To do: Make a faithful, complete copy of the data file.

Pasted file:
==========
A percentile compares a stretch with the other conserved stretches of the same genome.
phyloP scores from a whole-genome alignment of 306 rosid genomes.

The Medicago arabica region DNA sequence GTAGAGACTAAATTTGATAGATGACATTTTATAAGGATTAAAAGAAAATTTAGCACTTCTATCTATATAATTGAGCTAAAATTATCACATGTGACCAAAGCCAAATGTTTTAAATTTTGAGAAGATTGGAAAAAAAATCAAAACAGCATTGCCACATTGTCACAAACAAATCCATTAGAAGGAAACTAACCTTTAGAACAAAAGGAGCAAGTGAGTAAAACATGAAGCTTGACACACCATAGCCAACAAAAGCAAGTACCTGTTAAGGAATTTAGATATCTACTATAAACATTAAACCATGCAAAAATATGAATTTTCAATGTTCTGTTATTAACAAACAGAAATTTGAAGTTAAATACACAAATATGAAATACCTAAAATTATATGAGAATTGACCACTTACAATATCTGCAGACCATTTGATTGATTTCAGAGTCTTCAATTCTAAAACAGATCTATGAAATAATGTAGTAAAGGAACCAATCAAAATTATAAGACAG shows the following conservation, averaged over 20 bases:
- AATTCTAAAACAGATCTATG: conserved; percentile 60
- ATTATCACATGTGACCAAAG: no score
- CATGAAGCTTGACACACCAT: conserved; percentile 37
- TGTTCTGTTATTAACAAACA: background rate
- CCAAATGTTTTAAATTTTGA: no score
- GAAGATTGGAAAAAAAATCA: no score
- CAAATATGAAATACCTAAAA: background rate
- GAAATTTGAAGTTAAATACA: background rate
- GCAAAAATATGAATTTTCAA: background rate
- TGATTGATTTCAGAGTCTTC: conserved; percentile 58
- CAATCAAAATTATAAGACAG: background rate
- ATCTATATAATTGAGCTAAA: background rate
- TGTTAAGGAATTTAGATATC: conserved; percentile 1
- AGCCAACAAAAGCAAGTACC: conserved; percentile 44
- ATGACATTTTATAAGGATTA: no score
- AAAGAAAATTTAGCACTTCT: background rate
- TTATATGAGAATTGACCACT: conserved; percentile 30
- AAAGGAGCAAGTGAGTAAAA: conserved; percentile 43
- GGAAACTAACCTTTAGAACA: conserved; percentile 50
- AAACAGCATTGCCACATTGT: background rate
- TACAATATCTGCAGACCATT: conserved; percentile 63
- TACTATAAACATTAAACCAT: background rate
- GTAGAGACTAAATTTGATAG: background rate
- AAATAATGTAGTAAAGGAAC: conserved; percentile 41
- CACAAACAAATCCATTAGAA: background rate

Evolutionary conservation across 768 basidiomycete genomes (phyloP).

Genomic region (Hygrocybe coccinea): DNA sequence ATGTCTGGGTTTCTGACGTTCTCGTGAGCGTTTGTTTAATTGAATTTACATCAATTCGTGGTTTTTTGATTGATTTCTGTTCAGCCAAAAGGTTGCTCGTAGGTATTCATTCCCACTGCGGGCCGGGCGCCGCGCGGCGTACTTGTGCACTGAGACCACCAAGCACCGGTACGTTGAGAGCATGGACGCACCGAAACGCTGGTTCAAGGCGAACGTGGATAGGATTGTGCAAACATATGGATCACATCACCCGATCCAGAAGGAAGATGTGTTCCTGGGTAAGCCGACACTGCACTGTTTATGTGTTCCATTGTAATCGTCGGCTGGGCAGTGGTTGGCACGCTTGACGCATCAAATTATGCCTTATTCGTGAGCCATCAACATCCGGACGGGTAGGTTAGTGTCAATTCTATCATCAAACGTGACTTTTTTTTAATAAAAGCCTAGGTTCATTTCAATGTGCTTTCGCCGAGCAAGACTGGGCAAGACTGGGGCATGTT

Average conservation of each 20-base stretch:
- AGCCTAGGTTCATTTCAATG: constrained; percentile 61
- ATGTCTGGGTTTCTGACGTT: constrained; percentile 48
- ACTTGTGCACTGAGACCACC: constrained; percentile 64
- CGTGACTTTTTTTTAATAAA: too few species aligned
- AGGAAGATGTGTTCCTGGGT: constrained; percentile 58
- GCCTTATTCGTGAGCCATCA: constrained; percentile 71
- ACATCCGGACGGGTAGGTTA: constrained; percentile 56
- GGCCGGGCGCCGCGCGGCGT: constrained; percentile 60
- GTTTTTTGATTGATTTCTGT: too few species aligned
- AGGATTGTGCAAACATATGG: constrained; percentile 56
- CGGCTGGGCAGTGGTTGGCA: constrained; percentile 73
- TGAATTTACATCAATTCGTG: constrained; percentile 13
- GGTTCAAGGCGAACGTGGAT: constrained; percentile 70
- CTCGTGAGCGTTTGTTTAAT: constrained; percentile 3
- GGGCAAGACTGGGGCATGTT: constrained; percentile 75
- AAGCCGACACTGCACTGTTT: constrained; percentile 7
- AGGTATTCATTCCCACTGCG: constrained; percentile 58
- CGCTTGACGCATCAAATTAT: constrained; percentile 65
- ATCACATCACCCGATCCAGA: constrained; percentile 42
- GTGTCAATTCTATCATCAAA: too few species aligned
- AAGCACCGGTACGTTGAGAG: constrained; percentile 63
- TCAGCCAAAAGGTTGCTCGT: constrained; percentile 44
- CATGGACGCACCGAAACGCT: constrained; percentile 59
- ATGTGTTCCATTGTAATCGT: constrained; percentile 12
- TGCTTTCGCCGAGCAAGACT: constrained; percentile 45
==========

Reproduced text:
A percentile compares a stretch with the other conserved stretches of the same genome.
phyloP scores from a whole-genome alignment of 306 rosid genomes.

The Medicago arabica region DNA sequence GTAGAGACTAAATTTGATAGATGACATTTTATAAGGATTAAAAGAAAATTTAGCACTTCTATCTATATAATTGAGCTAAAATTATCACATGTGACCAAAGCCAAATGTTTTAAATTTTGAGAAGATTGGAAAAAAAATCAAAACAGCATTGCCACATTGTCACAAACAAATCCATTAGAAGGAAACTAACCTTTAGAACAAAAGGAGCAAGTGAGTAAAACATGAAGCTTGACACACCATAGCCAACAAAAGCAAGTACCTGTTAAGGAATTTAGATATCTACTATAAACATTAAACCATGCAAAAATATGAATTTTCAATGTTCTGTTATTAACAAACAGAAATTTGAAGTTAAATACACAAATATGAAATACCTAAAATTATATGAGAATTGACCACTTACAATATCTGCAGACCATTTGATTGATTTCAGAGTCTTCAATTCTAAAACAGATCTATGAAATAATGTAGTAAAGGAACCAATCAAAATTATAAGACAG shows the following conservation, averaged over 20 bases:
- AATTCTAAAACAGATCTATG: conserved; percentile 60
- ATTATCACATGTGACCAAAG: no score
- CATGAAGCTTGACACACCAT: conserved; percentile 37
- TGTTCTGTTATTAACAAACA: background rate
- CCAAATGTTTTAAATTTTGA: no score
- GAAGATTGGAAAAAAAATCA: no score
- CAAATATGAAATACCTAAAA: background rate
- GAAATTTGAAGTTAAATACA: background rate
- GCAAAAATATGAATTTTCAA: background rate
- TGATTGATTTCAGAGTCTTC: conserved; percentile 58
- CAATCAAAATTATAAGACAG: background rate
- ATCTATATAATTGAGCTAAA: background rate
- TGTTAAGGAATTTAGATATC: conserved; percentile 1
- AGCCAACAAAAGCAAGTACC: conserved; percentile 44
- ATGACATTTTATAAGGATTA: no score
- AAAGAAAATTTAGCACTTCT: background rate
- TTATATGAGAATTGACCACT: conserved; percentile 30
- AAAGGAGCAAGTGAGTAAAA: conserved; percentile 43
- GGAAACTAACCTTTAGAACA: conserved; percentile 50
- AAACAGCATTGCCACATTGT: background rate
- TACAATATCTGCAGACCATT: conserved; percentile 63
- TACTATAAACATTAAACCAT: background rate
- GTAGAGACTAAATTTGATAG: background rate
- AAATAATGTAGTAAAGGAAC: conserved; percentile 41
- CACAAACAAATCCATTAGAA: background rate

Evolutionary conservation across 768 basidiomycete genomes (phyloP).

Genomic region (Hygrocybe coccinea): DNA sequence ATGTCTGGGTTTCTGACGTTCTCGTGAGCGTTTGTTTAATTGAATTTACATCAATTCGTGGTTTTTTGATTGATTTCTGTTCAGCCAAAAGGTTGCTCGTAGGTATTCATTCCCACTGCGGGCCGGGCGCCGCGCGGCGTACTTGTGCACTGAGACCACCAAGCACCGGTACGTTGAGAGCATGGACGCACCGAAACGCTGGTTCAAGGCGAACGTGGATAGGATTGTGCAAACATATGGATCACATCACCCGATCCAGAAGGAAGATGTGTTCCTGGGTAAGCCGACACTGCACTGTTTATGTGTTCCATTGTAATCGTCGGCTGGGCAGTGGTTGGCACGCTTGACGCATCAAATTATGCCTTATTCGTGAGCCATCAACATCCGGACGGGTAGGTTAGTGTCAATTCTATCATCAAACGTGACTTTTTTTTAATAAAAGCCTAGGTTCATTTCAATGTGCTTTCGCCGAGCAAGACTGGGCAAGACTGGGGCATGTT

Average conservation of each 20-base stretch:
- AGCCTAGGTTCATTTCAATG: constrained; percentile 61
- ATGTCTGGGTTTCTGACGTT: constrained; percentile 48
- ACTTGTGCACTGAGACCACC: constrained; percentile 64
- CGTGACTTTTTTTTAATAAA: too few species aligned
- AGGAAGATGTGTTCCTGGGT: constrained; percentile 58
- GCCTTATTCGTGAGCCATCA: constrained; percentile 71
- ACATCCGGACGGGTAGGTTA: constrained; percentile 56
- GGCCGGGCGCCGCGCGGCGT: constrained; percentile 60
- GTTTTTTGATTGATTTCTGT: too few species aligned
- AGGATTGTGCAAACATATGG: constrained; percentile 56
- CGGCTGGGCAGTGGTTGGCA: constrained; percentile 73
- TGAATTTACATCAATTCGTG: constrained; percentile 13
- GGTTCAAGGCGAACGTGGAT: constrained; percentile 70
- CTCGTGAGCGTTTGTTTAAT: constrained; percentile 3
- GGGCAAGACTGGGGCATGTT: constrained; percentile 75
- AAGCCGACACTGCACTGTTT: constrained; percentile 7
- AGGTATTCATTCCCACTGCG: constrained; percentile 58
- CGCTTGACGCATCAAATTAT: constrained; percentile 65
- ATCACATCACCCGATCCAGA: constrained; percentile 42
- GTGTCAATTCTATCATCAAA: too few species aligned
- AAGCACCGGTACGTTGAGAG: constrained; percentile 63
- TCAGCCAAAAGGTTGCTCGT: constrained; percentile 44
- CATGGACGCACCGAAACGCT: constrained; percentile 59
- ATGTGTTCCATTGTAATCGT: constrained; percentile 12
- TGCTTTCGCCGAGCAAGACT: constrained; percentile 45